The Chairperson responded that the Deployment Plan needed to be updated to accommodate the geographical spread. If CGE was serious about service delivery, it needed to negotiate with Commissioners to be redeployed to provinces where the individual was better placed to be of service. Commissioner Deyi had never attended a parliamentary meeting and she needed to account to Parliament.
Commissioner Mogale replied that Commissioner Deyi was aware of the meetings. She tendered an apology for the 26 May 2020 meeting due to bereavement in her family. However, no apology was received from her for this present meeting.
CGE Deputy Chairperson, Dr Nthabiseng Moleko, asked the Chairperson to guide the discussion to ensure that all the points raised by Members were responded to. The Emergency Response Action Plan was approved in 2019. It covered five thematic areas on improving GBV matters including specific measures about men. CGE had done a lot of work on this but it was not implemented. CGE needed to go back to the drawing board about the non-implementation of the Emergency Plan. She acknowledged that CGE failed in its duties and took full responsibility for her part in the failure.
The CGE Chairperson agreed to follow a systematic approach in responding to concerns raised by the Committee. CGE would endeavour to do better about the Deployment Plan.
The CGE Chairperson said assistance to the two part-time Commissioners with special needs was identified in August 2019. Commissioner Botha was engaged on his need for assistance with report writing and Commissioner Mazibuko was engaged on her request for a reasonable accommodation policy. Advertisements were placed in September 2019 for personal assistants for both Commissioners with November 2019 as the closing date for applications. However, the appointment process had been delayed as no interviews were conducted in December 2019 due to the shorter working period. In addition, there was a special request from Commissioner Mazibuko to include the previous occupant of the PA position to also apply. The CV of this particular person was submitted a week before the deadline in February 2020. In April 2020, there was a plan to fast track the process but due to the lockdown, no appointment had been made to date. It was envisaged to appoint one PA to assist both Commissioners.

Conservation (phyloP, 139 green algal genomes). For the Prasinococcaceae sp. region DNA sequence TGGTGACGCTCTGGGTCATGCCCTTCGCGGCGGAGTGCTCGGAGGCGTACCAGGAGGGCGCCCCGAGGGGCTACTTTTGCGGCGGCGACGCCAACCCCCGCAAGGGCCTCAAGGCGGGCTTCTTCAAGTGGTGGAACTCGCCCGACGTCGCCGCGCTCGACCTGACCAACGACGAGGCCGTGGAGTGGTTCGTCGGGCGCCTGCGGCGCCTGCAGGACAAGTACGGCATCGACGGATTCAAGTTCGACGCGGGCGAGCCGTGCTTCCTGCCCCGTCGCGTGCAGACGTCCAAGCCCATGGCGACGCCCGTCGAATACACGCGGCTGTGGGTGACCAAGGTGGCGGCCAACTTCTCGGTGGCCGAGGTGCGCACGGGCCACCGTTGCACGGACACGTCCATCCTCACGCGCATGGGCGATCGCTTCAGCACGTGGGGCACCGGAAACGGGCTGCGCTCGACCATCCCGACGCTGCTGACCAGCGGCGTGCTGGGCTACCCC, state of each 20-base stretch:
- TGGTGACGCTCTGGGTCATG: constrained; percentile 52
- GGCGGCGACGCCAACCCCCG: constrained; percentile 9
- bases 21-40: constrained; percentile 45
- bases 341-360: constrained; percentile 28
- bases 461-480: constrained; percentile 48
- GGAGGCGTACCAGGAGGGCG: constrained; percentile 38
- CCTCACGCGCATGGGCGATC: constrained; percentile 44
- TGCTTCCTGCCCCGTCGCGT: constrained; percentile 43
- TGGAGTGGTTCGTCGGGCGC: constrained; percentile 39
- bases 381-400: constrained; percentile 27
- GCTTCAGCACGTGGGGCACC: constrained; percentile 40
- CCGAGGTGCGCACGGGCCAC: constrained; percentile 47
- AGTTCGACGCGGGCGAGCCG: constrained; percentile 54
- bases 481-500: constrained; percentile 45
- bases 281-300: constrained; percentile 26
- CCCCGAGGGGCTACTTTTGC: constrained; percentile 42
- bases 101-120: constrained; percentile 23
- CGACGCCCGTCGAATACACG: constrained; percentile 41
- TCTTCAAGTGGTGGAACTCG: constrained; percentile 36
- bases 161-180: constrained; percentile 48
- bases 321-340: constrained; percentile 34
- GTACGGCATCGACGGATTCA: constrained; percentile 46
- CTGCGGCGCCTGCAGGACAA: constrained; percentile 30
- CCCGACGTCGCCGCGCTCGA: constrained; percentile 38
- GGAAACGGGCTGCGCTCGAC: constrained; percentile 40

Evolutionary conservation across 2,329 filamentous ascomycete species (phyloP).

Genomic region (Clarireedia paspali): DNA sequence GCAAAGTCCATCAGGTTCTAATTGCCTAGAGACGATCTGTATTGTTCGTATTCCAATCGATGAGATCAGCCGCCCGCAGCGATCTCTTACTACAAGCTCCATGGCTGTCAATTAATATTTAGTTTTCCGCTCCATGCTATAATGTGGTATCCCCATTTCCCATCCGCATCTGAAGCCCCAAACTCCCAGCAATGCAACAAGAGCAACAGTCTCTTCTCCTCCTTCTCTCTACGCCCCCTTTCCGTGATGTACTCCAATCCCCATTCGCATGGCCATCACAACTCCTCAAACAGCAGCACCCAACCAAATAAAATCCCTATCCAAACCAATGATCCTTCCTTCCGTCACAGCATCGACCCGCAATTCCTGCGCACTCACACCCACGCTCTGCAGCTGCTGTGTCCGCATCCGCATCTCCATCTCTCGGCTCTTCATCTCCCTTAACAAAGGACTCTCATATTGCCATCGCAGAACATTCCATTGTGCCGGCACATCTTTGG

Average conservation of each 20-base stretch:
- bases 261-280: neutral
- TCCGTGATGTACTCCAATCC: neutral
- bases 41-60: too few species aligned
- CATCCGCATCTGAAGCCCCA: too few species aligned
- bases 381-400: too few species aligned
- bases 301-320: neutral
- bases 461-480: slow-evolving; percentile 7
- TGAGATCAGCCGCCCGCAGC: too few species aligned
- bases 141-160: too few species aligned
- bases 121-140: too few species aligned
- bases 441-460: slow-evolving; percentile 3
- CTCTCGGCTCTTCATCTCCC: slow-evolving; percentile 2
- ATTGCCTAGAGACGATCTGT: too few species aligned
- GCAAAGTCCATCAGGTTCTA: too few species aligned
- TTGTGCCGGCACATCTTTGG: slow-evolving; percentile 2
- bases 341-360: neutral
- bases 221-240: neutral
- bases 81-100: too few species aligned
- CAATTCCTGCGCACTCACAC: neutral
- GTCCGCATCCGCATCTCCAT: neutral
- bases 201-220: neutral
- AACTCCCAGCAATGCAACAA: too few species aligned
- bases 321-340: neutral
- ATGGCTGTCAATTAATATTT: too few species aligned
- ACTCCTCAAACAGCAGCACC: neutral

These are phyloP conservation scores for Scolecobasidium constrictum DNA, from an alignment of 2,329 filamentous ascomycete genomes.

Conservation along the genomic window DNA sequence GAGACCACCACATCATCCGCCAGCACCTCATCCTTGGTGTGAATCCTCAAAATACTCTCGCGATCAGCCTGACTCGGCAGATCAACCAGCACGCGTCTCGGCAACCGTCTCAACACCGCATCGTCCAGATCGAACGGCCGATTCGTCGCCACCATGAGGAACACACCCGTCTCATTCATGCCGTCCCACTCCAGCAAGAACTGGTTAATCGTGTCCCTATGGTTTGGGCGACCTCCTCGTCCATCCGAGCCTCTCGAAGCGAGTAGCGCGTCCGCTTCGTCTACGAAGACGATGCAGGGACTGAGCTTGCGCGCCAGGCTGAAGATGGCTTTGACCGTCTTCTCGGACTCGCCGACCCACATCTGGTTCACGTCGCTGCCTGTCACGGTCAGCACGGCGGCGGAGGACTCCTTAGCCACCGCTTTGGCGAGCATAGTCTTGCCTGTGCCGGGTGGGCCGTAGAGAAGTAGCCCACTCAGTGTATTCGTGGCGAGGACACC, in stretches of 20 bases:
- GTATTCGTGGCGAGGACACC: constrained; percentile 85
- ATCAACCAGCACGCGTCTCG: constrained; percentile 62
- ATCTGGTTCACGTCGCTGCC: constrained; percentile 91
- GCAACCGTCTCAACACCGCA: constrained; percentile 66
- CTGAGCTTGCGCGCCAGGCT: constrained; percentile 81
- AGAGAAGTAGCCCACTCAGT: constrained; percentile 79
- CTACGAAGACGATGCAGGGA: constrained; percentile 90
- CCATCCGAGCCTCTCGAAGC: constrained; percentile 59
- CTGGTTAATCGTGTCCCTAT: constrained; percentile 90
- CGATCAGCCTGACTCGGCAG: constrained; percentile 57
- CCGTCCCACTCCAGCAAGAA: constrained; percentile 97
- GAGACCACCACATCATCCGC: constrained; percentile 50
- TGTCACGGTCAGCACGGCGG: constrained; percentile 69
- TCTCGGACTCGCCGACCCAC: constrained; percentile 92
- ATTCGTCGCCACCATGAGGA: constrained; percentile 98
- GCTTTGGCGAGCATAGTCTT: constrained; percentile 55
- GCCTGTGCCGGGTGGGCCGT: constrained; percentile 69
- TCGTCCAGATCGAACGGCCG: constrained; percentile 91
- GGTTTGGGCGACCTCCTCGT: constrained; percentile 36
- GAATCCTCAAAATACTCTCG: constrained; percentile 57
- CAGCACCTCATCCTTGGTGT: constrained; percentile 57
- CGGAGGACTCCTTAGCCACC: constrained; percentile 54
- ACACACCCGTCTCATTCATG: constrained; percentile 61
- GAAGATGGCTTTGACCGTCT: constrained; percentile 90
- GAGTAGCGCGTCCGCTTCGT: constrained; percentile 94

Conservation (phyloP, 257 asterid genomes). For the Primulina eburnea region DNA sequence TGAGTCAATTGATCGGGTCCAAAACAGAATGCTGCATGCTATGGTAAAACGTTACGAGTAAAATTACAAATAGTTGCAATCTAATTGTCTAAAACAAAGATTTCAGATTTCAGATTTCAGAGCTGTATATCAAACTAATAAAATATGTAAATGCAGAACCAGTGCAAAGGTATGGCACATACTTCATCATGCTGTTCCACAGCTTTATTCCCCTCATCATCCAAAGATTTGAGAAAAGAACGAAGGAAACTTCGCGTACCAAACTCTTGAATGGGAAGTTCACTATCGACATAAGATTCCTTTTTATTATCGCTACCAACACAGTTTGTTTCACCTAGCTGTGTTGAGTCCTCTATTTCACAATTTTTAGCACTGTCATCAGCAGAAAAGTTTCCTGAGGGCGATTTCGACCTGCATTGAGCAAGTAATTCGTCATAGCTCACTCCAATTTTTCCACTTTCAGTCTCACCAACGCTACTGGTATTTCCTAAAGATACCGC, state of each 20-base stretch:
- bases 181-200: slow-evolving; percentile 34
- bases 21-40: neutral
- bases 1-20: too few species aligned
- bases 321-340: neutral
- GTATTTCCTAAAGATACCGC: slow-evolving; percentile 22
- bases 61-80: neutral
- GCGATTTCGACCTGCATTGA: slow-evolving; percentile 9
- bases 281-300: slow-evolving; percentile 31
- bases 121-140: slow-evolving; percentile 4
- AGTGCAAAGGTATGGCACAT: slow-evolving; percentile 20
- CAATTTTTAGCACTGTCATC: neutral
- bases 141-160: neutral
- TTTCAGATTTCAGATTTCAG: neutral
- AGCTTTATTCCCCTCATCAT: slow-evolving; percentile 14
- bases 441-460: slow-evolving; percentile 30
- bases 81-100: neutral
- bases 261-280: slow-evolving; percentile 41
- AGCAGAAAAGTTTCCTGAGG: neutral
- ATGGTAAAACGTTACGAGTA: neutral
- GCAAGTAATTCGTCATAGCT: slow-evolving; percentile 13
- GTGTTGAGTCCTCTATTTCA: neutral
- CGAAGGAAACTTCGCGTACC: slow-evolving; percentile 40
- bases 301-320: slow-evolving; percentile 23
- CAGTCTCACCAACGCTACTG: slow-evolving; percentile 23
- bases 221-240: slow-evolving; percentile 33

The CGE Chairperson explained that CGE held an emergency plenary in April 2020 to engage on the payment options for Commissioners during the COVID-19 lockdown period, subject to discussions with the Human Resources and Remuneration (HR) Committee. CGE was identified as one of the Chapter 9 institutions that would deliver services. Commissioners were working from home to address community issues. Based on recommendations from the HR Committee, a broader plenary decided to approve 100% payment to part-time Commissioners and full payment to full-time Commissioners; however, submission of monthly plans in support of the payments was required.
The Chairperson said that if Commissioners agreed to the payment options based on their understanding of the matter than the Committee would accept it. However, the Committee was open for discussion if that was not the understanding of the Commissioners.
The CGE Deputy Chairperson commented on her appointment to the Commission as a full-time Commissioner by the President in 2017. At the time, she was also working as an academic at the University of Stellenbosch Business School (USB). In the first meeting, the Handbook and the regulations were explained and she openly declared her employment at USB. She was informed about the procedures that needed to be followed in the event of her continuing part-time work and she underwent the process outlined in the Handbook. In terms of the regulations, any remuneration earned from alternative services rendered by a full-time Commissioner must be declared and permission requested from CGE. The University submitted a letter to confirm her employment. The CGE Chairperson at the time, Commissioner Nare, responded with a supplementary list of questions to which answers were provided in writing and permission was subsequently granted. Her contract with the University was changed from a full-time to part-time employee and she was still employed as an academic based on the permission granted by the previous the CGE Chairperson.